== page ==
PARENTING
09/19/2014 03:32 pm ET Updated Sep 19, 2014

This State Now Grades Schools On Recess And Health

Stephen Swain Photography via Getty Images

This piece comes to us courtesy of Education Week, where it was originally published.

When parents in Colorado check state-mandated reports to see how their child's school is faring academically, they can also quickly learn if that school has a nurse, if it offers 30 minutes of daily physical activity for students, and if it has a school-based health center.

Though school-level report cards typically feature information about standardized-test scores and student demographics, the Rocky Mountain State also requires schools to report a variety of other factors that affect students' health and wellness.

In a trend that children's health advocates are seeking to promote, a growing number of states and school systems are taking similar actions, integrating health metrics into their school improvement goals and, consequently, into the information they share with the public to boost accountability.

The connections between student health and well-being and academic success are well-understood and supported by a growing body of research, said officials at the Healthy Schools Campaign, an organization that supports increased use of health data in education.

But school programs too often focus largely on proficiency in a narrow set of academic skills, overlooking other efforts that could both boost student health and increase the likelihood of success in the classroom, said Rochelle Davis, the president and chief executive officer of the Chicago-based organization.

"I don't think I've ever met a school administrator who did not understand the importance of health and wellness to academic achievement," Ms. Davis said. "But they are working under accountability structures that are sometimes fairly narrow in terms of scope, and they are not able to make room for and support other elements that are important for a child's health and learning."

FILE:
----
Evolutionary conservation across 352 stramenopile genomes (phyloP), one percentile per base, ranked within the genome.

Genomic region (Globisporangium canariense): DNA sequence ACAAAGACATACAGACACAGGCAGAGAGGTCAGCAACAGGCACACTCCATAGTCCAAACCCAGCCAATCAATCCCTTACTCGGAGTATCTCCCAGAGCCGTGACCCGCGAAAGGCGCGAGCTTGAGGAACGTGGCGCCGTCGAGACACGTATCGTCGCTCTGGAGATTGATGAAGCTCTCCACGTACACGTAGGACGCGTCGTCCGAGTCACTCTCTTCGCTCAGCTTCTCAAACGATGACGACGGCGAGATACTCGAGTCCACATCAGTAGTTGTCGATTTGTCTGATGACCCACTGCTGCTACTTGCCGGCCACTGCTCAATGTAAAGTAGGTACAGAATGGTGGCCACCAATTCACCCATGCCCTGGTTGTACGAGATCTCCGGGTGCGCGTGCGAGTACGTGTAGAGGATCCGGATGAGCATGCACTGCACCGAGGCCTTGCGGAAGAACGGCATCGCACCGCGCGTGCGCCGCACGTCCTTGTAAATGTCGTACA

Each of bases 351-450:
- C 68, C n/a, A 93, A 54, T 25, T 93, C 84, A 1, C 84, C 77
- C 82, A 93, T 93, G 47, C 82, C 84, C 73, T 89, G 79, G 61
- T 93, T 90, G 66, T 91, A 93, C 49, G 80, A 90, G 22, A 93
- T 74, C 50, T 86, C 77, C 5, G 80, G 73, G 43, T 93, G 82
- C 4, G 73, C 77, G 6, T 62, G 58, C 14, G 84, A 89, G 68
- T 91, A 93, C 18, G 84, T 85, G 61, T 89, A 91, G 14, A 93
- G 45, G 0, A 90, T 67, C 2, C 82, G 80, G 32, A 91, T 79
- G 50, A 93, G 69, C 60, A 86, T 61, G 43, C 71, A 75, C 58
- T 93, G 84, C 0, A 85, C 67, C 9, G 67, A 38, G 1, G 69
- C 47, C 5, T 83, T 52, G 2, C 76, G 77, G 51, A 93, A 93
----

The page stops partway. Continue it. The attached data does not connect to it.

Identifying Best Practices

Requiring public reporting of such nonacademic factors will help make them a greater priority for schools and inform parents of efforts that are already in place, proponents said. The National Collaborative of Education and Health--a coalition of organizations led by the Healthy Schools Campaign and the Washington-based Trust for America's Health--plans to meet throughout the fall to identify best practices for what information should be collected and how to best align it with school goals.

"By holding schools accountable for creating environments that are conducive to learning and by providing educators and administrators with a comprehensive understanding of student performance--including how health conditions may directly affect learning--resources could be better deployed to schools and students at greatest risk," says a paper distributed to coalition members in August.

Supporters urge that states and districts ensure that they have the resources to help schools meet health goals before requiring new accountability measures related to them.

The coalition includes educators, public officials, and representatives from a range of educational and public-health organizations, including the U.S. Department of Education, the Data Quality Campaign, the National Education Association, Attendance Works, the National Association of School Nurses, and AASA, the School Superintendents Association. The push to report school health factors dovetails with other recent national efforts to collect and report information about school climate and safety. It's also a first step toward a larger vision of infusing education with health information.